plan.

Reports gathered dust. The bureaucracy expanded. Still, there was no broad
solution.
By 1996, Cobell had had enough. She sued to force the government to account
for all royalties due since 1887 to individual Indians and their heirs.
Norton said her department is developing a long-term plan to improve the
security of individual Indian trust data. In February, she told Congress
that the agency would upgrade individual trust fund technology systems by
2005.

"Indian trust asset management responsibility is a very high priority for
the department," Norton said. "The tribes, Interior and the Congress have to
reconcile the competing principles associated with trust responsibility and
self-determination."

But the government's lack of progress over the past six years has infuriated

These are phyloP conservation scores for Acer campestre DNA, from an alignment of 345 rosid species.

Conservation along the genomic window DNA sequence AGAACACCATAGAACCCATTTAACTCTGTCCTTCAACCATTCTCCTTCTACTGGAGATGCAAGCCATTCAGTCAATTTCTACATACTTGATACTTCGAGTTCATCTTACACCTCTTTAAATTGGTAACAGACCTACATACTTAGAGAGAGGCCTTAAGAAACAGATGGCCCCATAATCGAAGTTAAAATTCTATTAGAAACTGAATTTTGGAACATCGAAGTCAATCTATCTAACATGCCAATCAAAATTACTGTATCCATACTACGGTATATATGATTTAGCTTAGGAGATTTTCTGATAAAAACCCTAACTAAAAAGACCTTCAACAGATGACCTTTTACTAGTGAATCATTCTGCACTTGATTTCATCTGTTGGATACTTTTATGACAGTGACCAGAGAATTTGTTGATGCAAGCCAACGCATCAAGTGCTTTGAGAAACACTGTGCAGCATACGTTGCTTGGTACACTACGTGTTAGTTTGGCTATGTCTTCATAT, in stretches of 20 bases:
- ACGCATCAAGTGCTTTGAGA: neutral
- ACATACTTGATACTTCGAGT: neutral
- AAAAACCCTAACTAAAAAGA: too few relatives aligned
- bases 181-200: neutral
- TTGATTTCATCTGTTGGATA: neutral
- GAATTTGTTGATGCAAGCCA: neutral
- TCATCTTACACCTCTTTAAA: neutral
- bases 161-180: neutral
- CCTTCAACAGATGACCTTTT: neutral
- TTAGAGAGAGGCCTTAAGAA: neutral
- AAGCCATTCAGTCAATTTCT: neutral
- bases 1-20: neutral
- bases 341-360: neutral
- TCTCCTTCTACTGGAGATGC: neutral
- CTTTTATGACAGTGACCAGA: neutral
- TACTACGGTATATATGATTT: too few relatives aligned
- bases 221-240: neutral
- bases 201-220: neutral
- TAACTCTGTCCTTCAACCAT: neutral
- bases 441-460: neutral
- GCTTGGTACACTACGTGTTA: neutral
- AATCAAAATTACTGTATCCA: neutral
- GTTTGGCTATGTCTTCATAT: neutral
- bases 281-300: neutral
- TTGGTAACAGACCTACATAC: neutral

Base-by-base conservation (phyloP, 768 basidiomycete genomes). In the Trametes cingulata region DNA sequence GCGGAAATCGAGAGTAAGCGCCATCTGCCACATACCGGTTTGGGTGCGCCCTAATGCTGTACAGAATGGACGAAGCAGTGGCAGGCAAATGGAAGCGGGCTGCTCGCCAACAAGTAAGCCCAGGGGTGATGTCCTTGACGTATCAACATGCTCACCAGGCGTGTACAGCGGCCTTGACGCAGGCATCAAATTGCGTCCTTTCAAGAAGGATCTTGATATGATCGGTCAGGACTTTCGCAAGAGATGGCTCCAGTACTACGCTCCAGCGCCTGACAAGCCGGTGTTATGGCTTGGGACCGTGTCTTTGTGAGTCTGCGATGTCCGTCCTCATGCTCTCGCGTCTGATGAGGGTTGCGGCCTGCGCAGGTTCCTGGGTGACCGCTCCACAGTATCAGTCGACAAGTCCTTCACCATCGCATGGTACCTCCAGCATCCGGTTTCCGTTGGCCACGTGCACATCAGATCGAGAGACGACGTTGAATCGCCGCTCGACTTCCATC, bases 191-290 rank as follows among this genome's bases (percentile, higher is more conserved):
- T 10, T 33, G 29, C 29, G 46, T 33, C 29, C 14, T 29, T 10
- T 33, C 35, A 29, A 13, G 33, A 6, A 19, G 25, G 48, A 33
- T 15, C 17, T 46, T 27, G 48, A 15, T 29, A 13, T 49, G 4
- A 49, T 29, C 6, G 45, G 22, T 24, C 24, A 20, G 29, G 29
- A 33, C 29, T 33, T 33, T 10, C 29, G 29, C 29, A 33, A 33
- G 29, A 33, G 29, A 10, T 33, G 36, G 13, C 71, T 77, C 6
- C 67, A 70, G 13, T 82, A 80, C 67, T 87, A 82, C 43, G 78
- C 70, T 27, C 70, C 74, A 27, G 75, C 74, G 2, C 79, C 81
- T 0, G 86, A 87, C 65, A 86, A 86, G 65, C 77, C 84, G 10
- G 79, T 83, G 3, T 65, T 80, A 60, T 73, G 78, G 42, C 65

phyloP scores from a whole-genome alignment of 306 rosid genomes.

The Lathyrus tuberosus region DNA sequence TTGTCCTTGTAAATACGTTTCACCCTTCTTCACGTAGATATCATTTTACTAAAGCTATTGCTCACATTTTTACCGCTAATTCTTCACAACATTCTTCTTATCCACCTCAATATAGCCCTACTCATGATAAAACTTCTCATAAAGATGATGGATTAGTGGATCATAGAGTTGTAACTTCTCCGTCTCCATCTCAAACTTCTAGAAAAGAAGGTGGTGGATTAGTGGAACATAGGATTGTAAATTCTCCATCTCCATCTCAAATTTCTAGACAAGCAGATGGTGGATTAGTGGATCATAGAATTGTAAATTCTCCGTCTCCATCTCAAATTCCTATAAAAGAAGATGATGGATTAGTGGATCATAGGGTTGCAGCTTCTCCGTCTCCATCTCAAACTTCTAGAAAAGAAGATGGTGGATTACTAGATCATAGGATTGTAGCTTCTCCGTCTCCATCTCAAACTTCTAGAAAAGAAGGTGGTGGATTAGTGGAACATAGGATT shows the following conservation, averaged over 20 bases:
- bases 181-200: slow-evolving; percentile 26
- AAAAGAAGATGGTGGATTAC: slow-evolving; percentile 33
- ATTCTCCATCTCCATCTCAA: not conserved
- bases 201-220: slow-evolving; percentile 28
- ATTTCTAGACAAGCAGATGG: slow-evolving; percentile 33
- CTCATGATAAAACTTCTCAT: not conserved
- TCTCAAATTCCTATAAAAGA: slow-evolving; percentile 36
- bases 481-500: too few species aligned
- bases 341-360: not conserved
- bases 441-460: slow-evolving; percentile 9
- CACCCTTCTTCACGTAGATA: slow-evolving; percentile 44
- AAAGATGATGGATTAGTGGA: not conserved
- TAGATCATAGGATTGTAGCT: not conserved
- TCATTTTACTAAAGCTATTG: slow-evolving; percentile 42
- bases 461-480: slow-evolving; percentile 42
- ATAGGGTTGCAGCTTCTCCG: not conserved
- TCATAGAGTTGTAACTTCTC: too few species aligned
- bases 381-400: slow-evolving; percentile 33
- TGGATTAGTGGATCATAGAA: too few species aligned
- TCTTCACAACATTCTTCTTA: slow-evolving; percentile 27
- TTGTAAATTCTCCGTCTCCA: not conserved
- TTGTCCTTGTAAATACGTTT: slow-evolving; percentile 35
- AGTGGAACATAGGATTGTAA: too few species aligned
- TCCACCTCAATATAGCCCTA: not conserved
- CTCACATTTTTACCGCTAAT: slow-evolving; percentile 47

Judge Lamberth. He has found that government lawyers have misled the court
so often that he held Interior Secretary Bruce Babbitt and Treasury
Secretary Robert E. Rubin in contempt during the Clinton administration and
placed the individual trust system under his oversight for five years.

In December, Lamberth ordered the Interior Department to shut down Web sites
that linked to the trust funds after discovering computer security was so
lax that the accounts could be hacked into. The department responded by
yanking all its Web sites, even for vacationers making camping reservations
in Yellowstone and other parks.

Five months later, checks are still not going out to tens of thousands of
Indians. The BIA's Land Records and Information System (LRIS), which records
all probate and lease changes, remains off-line, blocking new transactions
and "choking" the Indian economy, as Hall puts it.